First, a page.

Tomato juice and spices are great for masking poorly made hooch
So how do we get from Bloody Marys to brunch? Farha Ternikar, author of Brunch: A History, makes this key point: "Brunch history is also intertwined with the history of cocktails." And although brunch itself is a term coined in 1895, strangely enough, it seems that the boozy brunch really kicked off during the purportedly dry Prohibition years.
"Though Prohibition affected many, the elite were largely unscathed because of private clubs, home bars, and underground methods of transporting and selling alcohol," Ternikar explains. Mixing helped disguise crappy booze; tomato juice and spices were especially effective. (So is orange juice, but remember, it was still a bit harder to come by in the 1920s unless you were squeezing it yourself.)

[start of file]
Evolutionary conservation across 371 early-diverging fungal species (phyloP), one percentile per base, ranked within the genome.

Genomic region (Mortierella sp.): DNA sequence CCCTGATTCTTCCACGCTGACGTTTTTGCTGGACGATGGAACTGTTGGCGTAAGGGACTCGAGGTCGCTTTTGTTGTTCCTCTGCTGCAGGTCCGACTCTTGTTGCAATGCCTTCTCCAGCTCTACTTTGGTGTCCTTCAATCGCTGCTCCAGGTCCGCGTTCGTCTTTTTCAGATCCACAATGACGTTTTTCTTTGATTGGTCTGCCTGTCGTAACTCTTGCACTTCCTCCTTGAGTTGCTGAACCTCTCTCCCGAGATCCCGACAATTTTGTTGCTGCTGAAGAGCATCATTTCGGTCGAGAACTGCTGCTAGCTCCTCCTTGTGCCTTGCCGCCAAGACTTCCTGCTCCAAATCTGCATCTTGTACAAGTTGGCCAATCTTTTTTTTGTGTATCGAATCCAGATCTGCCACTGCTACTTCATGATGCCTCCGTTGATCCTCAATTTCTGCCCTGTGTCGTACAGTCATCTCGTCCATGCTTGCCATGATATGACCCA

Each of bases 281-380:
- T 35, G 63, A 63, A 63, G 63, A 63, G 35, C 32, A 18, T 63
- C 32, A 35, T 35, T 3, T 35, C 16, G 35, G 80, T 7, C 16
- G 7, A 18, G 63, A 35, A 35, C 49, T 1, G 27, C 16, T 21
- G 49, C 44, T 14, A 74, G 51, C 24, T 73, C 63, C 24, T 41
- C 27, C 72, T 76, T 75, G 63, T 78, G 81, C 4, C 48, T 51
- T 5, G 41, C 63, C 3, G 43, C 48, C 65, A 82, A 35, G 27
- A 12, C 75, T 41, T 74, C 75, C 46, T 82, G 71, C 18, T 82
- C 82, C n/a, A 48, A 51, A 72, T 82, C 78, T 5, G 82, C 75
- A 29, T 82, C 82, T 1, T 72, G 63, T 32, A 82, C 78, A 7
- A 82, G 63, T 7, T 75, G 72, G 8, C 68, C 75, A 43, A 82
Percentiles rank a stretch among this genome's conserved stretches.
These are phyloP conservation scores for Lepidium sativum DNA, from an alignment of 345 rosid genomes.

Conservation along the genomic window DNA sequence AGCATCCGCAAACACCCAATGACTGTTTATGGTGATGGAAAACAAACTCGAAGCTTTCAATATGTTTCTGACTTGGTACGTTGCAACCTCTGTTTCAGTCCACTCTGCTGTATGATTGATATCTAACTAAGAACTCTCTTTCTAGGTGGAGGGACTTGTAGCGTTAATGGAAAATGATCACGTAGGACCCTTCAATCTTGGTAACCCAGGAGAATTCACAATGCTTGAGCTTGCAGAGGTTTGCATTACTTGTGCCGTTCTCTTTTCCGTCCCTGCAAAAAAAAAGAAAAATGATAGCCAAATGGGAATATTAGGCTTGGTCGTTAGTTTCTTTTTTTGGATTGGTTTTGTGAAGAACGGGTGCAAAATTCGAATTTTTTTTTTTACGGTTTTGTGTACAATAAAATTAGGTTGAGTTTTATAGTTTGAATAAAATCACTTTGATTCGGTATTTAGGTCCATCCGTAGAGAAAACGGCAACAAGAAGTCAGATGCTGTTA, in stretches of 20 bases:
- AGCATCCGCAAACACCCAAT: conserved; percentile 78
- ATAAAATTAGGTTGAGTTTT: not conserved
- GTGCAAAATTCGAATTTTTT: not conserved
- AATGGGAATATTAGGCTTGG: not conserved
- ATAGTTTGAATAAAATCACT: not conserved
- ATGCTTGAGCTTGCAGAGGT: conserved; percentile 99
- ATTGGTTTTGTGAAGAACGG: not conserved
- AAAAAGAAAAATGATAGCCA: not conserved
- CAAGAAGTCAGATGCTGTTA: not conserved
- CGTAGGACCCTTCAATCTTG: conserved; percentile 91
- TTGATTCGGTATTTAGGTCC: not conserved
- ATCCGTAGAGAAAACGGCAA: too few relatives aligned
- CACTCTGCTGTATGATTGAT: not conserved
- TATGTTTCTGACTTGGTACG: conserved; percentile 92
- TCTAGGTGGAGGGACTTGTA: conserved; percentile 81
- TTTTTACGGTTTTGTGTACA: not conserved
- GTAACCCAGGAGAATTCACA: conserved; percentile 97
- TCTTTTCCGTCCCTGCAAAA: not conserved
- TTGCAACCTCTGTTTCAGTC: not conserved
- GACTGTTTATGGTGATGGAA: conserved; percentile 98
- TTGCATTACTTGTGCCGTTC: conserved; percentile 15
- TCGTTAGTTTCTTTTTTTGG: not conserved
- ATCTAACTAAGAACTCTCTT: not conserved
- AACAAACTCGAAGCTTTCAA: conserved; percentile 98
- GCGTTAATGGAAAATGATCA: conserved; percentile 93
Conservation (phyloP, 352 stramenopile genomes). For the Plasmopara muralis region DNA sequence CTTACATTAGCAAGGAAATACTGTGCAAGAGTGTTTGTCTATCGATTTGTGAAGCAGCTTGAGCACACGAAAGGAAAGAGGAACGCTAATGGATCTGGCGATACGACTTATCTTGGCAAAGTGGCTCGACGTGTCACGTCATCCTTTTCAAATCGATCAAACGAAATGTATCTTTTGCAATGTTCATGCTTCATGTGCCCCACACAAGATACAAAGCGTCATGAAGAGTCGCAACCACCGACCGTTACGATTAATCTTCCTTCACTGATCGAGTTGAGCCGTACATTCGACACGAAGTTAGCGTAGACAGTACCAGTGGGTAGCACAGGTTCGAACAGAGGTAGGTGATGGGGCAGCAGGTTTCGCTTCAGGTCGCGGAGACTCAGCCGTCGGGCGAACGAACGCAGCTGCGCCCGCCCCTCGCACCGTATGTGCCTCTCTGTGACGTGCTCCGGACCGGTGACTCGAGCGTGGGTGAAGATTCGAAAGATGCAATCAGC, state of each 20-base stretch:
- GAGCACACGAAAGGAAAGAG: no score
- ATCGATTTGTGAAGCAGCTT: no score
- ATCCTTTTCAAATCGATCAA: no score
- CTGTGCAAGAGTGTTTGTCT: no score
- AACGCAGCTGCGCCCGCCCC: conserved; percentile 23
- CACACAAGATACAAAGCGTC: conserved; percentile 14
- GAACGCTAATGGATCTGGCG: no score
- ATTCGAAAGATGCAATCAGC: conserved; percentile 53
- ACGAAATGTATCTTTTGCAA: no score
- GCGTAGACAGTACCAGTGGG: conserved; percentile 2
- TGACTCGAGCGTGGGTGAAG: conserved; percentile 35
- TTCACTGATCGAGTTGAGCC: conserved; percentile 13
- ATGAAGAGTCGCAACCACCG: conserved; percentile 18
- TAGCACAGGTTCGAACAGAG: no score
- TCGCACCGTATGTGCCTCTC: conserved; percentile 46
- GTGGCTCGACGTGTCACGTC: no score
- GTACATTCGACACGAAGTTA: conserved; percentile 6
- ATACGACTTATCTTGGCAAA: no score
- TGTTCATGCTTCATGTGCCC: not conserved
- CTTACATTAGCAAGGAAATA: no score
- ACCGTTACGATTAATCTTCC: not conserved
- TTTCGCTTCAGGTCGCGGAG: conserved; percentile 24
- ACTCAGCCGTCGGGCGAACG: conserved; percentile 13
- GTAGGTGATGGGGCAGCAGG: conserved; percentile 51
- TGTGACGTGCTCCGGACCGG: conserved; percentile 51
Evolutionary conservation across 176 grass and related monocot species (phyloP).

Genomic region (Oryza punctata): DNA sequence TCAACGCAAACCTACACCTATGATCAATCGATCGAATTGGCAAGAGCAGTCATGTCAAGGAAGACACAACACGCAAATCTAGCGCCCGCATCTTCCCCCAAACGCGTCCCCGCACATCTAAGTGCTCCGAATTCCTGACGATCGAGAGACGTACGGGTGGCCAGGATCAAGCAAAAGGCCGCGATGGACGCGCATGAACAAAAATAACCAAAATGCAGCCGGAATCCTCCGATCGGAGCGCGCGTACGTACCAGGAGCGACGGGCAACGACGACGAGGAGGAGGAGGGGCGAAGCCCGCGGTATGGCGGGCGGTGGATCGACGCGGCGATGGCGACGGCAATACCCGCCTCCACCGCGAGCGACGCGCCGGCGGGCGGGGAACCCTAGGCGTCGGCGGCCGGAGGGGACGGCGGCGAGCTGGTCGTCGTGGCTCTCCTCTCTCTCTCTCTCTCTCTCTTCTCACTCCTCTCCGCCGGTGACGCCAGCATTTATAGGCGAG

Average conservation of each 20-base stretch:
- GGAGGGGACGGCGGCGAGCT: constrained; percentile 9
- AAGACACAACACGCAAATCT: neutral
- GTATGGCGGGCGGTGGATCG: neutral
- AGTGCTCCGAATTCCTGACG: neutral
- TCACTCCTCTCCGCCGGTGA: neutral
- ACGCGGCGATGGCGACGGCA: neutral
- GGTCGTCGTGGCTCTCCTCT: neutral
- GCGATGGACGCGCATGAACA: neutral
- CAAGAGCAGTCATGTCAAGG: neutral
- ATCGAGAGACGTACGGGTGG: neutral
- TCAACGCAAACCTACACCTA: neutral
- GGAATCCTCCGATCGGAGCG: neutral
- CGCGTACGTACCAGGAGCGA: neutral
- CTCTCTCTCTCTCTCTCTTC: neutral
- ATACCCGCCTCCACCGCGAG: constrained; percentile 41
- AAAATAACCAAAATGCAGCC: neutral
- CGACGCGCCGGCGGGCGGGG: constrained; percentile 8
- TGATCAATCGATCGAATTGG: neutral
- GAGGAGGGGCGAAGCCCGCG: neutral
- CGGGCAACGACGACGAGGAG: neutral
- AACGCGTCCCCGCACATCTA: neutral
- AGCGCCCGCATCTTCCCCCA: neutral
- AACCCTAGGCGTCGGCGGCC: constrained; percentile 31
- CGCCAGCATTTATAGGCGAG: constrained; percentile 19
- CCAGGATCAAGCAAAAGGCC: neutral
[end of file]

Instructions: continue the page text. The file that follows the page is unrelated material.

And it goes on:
Of course, the same wealthy elites who might have sampled Petiot's Bloody Mary at Harry's Bar in Paris may have tried to emulate it at home or at the speakeasy.
Meanwhile, Ternikar notes, brunch -- whether served at home or in a restaurant -- had evolved into a leisurely, decadent meal that often revolved around rich dishes. For elites, this might also include mixed drinks that usually featured vodka or Champagne.